Can You Retire Comfortably on Canadian ETFs Alone?

Over the last few years, ETF investing has gained a tonne of popularity among Canadian investors. However, is it the best strategy for retirees?

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The rise of ETF investing has gained a tonne of popularity with Canadian investors over the last few years. With major advances in technology and innovation, ETFs are extremely common these days.

And because they offer tonnes of benefits and continue to increase the advantages they offer to investors, ETFs are consistently gaining popularity among both retail and institutional investors.

In the past, while there were some Canadian ETFs that were attractive, if you wanted adequate diversification, you’d have to consider U.S. ETFs as well.

Today, though, with many more ETFs on the market, you can find many attractive Canadian ETFs that can play a significant role in your portfolio.

So you may be wondering, if ETFs are so great, can you retire comfortably on Canadian ETFs alone?

The main benefits of buying ETFs

Some of the biggest benefits of ETFs, especially lately, are the minimal management fees you have on almost every fund. The main reason ETFs became so popular in the first place was a low-cost substitute for mutual funds. And ever since ETFs have been gaining popularity, the increased competition has continued to drive down fees.

In addition to the low costs, another major advantage of Canadian ETFs is the diversification they offer. Not only does buying one ETF give you exposure to hundreds of stocks, but different ETFs can offer you exposure to different industries altogether.

No matter what your investing strategy, there will be numerous Canadian ETFs to consider for your portfolio. These funds can be classified in many different ways: by sector, country, or even type of stock. For example, some ETFs offer exposure strictly to dividend stocks, while others only offer exposure to growth stocks. You can even buy ETFs that offer exposure to bonds.

This is why ETF investing has become so popular in recent years — that and the fact that legendary investors such as Warren Buffett have advised retail investors that the best strategy for long-term investing is buying low-cost index funds.

Two top Canadian ETFs to own long-term

If you’re a Canadian investor and want to heed the advice of Warren Buffett, one of the best ETFs to buy today is the iShares S&P/TSX 60 Index Fund (TSX:XIU).

The XIU ETF offers investor exposure to 60 of the largest stocks in Canada. It’s an excellent index fund to buy as a long-term investment to have diversification to every sector.

Currently, it pays a dividend that yields 2.6% and over the last year has earned investors a total return of 29.5%, an impressive amount. However, the Canadian ETF does have one main drawback.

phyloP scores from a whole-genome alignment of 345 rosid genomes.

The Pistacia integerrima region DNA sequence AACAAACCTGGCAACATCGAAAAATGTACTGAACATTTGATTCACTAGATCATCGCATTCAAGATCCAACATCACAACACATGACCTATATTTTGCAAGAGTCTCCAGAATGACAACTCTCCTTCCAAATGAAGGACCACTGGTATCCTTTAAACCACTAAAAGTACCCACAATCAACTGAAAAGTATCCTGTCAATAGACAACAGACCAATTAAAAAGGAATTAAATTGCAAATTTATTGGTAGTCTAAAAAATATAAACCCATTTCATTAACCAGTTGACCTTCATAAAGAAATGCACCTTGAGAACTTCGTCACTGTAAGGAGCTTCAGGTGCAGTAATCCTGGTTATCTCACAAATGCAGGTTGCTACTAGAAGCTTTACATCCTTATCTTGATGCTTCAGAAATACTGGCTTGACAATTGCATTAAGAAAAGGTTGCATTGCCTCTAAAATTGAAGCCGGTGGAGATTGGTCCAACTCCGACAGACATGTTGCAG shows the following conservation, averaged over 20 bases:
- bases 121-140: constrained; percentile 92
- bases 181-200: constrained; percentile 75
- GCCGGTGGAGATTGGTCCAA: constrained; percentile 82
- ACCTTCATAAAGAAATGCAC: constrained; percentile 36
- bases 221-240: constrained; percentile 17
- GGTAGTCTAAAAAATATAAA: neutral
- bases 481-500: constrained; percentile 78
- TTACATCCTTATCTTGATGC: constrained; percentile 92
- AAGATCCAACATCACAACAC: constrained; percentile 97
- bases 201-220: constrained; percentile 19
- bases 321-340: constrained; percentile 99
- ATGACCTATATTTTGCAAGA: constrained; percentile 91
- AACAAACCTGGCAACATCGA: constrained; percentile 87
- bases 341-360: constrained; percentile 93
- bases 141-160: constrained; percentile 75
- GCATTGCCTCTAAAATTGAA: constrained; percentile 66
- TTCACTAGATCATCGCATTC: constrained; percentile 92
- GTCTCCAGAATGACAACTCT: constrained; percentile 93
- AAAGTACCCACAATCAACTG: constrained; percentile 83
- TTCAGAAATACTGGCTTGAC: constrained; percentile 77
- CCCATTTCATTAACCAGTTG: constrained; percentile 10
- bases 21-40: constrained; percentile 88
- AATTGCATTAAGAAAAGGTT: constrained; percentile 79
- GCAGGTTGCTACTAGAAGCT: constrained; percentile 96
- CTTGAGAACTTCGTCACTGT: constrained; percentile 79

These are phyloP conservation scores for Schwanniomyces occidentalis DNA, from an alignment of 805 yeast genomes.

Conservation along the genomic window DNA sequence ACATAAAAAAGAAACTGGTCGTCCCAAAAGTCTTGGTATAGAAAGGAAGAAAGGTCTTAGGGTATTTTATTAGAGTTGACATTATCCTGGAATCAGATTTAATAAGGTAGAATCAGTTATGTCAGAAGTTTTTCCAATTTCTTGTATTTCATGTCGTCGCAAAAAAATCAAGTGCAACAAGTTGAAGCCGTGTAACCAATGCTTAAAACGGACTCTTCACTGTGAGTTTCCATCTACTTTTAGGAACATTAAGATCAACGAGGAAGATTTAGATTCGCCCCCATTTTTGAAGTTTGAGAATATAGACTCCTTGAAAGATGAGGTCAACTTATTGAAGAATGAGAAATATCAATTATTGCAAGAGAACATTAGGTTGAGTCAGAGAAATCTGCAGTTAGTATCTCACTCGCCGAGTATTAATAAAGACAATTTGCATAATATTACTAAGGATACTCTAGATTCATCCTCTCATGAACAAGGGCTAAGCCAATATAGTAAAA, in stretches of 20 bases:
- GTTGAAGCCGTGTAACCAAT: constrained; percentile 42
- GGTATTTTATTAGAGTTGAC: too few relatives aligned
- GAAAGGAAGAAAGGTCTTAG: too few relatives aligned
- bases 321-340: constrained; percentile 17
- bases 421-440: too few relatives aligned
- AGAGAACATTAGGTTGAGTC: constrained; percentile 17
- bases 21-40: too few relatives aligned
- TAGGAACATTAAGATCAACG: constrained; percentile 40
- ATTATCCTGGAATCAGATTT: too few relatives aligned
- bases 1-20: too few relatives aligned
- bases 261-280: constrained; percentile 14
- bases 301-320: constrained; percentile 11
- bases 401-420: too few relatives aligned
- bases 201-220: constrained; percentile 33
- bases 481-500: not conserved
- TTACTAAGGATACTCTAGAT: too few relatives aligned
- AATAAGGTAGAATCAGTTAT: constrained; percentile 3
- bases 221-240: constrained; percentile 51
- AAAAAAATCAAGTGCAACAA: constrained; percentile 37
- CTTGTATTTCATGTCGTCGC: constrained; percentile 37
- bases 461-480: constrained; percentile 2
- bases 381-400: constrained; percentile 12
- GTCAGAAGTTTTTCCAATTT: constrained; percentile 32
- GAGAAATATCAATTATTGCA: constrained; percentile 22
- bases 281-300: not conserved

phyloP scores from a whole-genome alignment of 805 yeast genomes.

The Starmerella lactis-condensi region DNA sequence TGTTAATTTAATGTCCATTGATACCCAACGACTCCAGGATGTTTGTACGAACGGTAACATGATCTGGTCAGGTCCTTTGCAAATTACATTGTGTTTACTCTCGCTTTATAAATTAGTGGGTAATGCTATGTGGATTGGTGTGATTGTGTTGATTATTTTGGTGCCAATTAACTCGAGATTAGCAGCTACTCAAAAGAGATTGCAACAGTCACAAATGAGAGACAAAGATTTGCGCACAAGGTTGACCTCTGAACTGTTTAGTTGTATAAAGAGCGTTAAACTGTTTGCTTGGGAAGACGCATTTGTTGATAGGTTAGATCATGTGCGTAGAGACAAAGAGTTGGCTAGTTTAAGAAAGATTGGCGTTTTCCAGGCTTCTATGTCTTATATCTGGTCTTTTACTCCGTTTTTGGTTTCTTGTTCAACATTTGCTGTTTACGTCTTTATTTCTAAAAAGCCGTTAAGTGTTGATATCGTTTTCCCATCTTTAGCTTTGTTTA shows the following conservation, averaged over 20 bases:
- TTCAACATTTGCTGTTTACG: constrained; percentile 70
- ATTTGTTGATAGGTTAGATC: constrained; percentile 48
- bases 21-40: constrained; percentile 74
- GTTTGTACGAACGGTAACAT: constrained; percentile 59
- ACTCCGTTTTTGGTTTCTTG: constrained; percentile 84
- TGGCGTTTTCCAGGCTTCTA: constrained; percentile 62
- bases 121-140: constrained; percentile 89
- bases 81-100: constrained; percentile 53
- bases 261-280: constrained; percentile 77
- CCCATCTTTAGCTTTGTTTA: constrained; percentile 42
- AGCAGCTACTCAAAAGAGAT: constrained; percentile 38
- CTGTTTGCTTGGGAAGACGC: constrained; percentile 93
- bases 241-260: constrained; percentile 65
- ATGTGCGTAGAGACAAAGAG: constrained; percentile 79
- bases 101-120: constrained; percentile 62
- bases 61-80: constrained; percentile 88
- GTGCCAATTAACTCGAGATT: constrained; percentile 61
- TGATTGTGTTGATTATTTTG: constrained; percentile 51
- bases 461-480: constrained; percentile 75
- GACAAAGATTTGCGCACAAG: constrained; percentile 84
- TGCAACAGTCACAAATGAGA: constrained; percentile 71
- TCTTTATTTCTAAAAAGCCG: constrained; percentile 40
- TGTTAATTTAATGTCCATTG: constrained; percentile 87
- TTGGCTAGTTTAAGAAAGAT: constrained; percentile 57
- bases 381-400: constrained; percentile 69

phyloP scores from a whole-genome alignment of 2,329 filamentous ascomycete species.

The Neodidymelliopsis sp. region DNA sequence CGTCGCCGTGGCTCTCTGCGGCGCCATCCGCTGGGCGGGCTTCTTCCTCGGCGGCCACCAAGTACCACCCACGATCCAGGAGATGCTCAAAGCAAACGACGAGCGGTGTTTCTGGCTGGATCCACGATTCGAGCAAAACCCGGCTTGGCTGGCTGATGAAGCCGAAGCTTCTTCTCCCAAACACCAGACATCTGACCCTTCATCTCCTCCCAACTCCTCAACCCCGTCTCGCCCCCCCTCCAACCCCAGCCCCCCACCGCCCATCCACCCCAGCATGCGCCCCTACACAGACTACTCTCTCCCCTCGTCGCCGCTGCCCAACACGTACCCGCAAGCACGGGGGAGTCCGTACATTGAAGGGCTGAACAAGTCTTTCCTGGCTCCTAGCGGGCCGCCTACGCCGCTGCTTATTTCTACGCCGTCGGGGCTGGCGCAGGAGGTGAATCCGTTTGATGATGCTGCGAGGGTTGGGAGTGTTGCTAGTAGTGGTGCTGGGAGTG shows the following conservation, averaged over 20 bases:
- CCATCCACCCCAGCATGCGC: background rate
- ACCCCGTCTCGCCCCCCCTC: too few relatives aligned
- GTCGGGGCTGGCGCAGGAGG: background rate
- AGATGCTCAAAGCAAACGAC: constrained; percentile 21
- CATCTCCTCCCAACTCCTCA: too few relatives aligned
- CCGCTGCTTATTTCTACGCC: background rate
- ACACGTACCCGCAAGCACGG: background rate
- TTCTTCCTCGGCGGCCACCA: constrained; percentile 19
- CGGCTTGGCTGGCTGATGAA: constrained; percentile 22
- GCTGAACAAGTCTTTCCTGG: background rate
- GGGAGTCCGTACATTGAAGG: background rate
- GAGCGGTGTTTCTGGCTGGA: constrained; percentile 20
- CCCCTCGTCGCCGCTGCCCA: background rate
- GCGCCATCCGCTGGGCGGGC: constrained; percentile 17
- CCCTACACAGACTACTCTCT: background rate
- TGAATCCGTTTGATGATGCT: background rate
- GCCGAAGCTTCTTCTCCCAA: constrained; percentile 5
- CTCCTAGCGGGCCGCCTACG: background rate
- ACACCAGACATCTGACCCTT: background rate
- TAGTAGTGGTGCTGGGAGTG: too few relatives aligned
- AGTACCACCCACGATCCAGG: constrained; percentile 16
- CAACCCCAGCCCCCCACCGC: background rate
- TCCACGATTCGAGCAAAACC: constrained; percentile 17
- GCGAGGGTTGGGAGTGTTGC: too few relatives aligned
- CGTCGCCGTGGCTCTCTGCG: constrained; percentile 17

All of the stocks it owns are Canadian businesses. This is great for Canadian investors as it’s important to have a tonne of exposure to Canadian stocks. However, you’ll also want global exposure, including some of the top stocks south of the border.

That’s why in addition to the XIU, you may also want to consider a Canadian ETF like the iShares S&P 500 Index Fund.

This is the top ETF to buy for Canadians who want to buy an index fund of American stocks. This way, even if Canada’s economy struggles, you still have diversification to some of the top companies outside the country.

And because these are some of the largest businesses in America, a lot of them offer investors exposure to their global operations as well.

Bottom line

ETFs like these can play a major role in your portfolio and allow you to retire comfortably on ETFs alone. And in addition to these, you can add whatever other ETFs or even stocks alongside them.

So if you’re looking for investments that will pay you a tonne of passive income, you can buy high-quality dividend stocks or even a fixed income fund.

ETFs offer investors a tonne of flexibility. So whether you want to buy ETFs for your whole portfolio or just want one ETF to own alongside the rest of your stock portfolio, it’s crucial to take advantage of the benefits they offer.

This article represents the opinion of the writer, who may disagree with the “official” recommendation position of a Motley Fool premium service or advisor. We’re Motley! Questioning an investing thesis — even one of our own — helps us all think critically about investing and make decisions that help us become smarter, happier, and richer, so we sometimes publish articles that may not be in line with recommendations, rankings or other content.

Fool contributor Daniel Da Costa has no position in any of the stocks mentioned. The Motley Fool has no position in any of the stocks mentioned.

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